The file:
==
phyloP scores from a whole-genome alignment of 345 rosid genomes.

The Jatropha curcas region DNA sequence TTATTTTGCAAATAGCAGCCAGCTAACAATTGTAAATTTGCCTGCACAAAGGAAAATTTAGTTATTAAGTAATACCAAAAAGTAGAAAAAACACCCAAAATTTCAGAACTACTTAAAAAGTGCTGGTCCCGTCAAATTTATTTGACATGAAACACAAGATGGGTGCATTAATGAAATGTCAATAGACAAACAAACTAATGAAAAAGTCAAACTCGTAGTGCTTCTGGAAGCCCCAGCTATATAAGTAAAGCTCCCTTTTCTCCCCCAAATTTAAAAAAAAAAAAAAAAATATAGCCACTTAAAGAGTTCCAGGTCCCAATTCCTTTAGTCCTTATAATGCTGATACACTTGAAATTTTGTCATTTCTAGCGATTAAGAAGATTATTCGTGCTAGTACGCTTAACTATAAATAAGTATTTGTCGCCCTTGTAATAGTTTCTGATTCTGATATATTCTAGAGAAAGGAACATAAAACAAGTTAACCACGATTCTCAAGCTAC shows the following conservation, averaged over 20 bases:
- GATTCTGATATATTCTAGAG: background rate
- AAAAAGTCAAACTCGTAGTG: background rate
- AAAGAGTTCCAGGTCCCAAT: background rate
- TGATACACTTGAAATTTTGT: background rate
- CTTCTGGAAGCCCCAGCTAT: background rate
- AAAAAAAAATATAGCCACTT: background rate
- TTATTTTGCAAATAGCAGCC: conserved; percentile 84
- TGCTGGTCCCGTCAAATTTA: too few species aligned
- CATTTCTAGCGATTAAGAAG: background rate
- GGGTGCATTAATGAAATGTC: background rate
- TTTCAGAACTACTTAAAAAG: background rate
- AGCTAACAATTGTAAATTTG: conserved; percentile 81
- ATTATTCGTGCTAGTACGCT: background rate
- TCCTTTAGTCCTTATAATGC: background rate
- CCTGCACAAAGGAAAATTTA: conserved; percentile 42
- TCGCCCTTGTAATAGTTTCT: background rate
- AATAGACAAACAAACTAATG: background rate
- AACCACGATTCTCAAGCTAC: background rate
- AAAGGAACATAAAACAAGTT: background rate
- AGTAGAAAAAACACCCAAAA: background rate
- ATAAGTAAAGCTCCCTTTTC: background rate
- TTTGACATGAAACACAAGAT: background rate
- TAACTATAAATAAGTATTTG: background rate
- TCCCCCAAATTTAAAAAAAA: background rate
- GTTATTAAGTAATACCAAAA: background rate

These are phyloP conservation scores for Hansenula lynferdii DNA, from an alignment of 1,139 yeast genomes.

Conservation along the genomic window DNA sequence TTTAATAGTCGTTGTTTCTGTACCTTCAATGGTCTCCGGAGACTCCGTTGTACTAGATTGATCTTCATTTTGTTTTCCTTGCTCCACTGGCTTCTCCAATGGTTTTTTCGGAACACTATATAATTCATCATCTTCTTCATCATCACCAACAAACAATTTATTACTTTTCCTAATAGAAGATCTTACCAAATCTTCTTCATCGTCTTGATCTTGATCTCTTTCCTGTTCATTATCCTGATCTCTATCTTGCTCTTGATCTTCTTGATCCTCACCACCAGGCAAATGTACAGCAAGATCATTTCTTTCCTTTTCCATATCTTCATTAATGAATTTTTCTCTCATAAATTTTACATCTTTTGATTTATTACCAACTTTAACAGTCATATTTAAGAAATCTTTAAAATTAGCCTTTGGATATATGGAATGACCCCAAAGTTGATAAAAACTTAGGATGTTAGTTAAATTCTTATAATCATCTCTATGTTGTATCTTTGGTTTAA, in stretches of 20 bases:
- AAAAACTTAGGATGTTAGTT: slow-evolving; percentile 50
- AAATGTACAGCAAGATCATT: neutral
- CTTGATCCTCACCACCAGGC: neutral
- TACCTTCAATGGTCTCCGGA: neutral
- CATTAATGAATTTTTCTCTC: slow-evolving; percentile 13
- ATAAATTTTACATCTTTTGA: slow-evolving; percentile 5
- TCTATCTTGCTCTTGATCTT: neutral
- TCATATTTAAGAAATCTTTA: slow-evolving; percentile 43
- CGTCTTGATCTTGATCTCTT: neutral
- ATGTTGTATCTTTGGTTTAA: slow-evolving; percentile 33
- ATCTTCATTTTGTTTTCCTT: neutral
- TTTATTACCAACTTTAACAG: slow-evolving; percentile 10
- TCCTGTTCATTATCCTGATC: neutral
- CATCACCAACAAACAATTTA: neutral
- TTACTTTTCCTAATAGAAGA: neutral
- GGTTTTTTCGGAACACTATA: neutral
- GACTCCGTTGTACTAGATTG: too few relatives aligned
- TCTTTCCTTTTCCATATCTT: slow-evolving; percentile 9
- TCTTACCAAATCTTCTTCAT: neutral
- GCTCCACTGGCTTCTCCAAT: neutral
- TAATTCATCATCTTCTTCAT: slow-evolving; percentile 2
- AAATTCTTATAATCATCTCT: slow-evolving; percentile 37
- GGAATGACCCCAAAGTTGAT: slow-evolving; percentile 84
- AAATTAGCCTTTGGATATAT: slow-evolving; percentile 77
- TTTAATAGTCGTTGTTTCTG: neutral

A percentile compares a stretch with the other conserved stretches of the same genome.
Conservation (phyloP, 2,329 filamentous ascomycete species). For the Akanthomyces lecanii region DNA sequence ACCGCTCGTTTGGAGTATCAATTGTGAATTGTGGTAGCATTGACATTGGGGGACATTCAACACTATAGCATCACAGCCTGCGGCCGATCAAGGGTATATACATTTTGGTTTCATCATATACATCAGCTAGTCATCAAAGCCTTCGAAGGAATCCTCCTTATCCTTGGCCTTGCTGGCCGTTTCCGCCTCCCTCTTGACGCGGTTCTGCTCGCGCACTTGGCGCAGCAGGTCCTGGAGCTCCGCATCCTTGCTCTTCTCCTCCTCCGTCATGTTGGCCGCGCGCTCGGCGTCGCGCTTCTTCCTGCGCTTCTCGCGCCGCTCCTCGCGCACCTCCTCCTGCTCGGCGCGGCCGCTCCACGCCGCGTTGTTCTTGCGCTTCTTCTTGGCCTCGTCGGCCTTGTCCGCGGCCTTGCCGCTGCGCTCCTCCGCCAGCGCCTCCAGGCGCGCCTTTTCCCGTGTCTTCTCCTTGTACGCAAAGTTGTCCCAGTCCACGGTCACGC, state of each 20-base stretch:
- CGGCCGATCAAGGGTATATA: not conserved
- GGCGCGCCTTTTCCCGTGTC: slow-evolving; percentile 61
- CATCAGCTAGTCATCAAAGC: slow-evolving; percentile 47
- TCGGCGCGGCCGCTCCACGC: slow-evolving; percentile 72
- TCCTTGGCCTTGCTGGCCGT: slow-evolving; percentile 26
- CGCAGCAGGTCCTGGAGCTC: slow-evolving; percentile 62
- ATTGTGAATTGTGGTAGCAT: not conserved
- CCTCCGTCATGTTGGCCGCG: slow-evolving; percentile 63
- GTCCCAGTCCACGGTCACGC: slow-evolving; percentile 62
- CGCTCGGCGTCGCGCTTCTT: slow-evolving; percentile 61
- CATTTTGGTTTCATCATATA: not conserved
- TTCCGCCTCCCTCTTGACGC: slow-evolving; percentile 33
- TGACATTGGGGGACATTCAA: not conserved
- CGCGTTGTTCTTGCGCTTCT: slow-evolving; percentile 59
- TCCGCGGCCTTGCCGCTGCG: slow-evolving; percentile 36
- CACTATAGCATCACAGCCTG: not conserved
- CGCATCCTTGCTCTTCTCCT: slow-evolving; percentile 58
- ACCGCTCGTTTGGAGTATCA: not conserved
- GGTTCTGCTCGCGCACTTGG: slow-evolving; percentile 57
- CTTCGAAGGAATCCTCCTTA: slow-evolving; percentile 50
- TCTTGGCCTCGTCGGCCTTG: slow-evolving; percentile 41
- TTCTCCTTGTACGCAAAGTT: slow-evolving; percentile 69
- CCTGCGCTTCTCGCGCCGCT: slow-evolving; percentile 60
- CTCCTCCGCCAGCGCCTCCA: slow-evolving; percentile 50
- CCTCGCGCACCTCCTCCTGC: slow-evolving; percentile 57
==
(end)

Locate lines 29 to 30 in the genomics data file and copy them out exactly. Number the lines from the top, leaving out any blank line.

Conservation along the genomic window DNA sequence TTTAATAGTCGTTGTTTCTGTACCTTCAATGGTCTCCGGAGACTCCGTTGTACTAGATTGATCTTCATTTTGTTTTCCTTGCTCCACTGGCTTCTCCAATGGTTTTTTCGGAACACTATATAATTCATCATCTTCTTCATCATCACCAACAAACAATTTATTACTTTTCCTAATAGAAGATCTTACCAAATCTTCTTCATCGTCTTGATCTTGATCTCTTTCCTGTTCATTATCCTGATCTCTATCTTGCTCTTGATCTTCTTGATCCTCACCACCAGGCAAATGTACAGCAAGATCATTTCTTTCCTTTTCCATATCTTCATTAATGAATTTTTCTCTCATAAATTTTACATCTTTTGATTTATTACCAACTTTAACAGTCATATTTAAGAAATCTTTAAAATTAGCCTTTGGATATATGGAATGACCCCAAAGTTGATAAAAACTTAGGATGTTAGTTAAATTCTTATAATCATCTCTATGTTGTATCTTTGGTTTAA, in stretches of 20 bases:
- AAAAACTTAGGATGTTAGTT: slow-evolving; percentile 50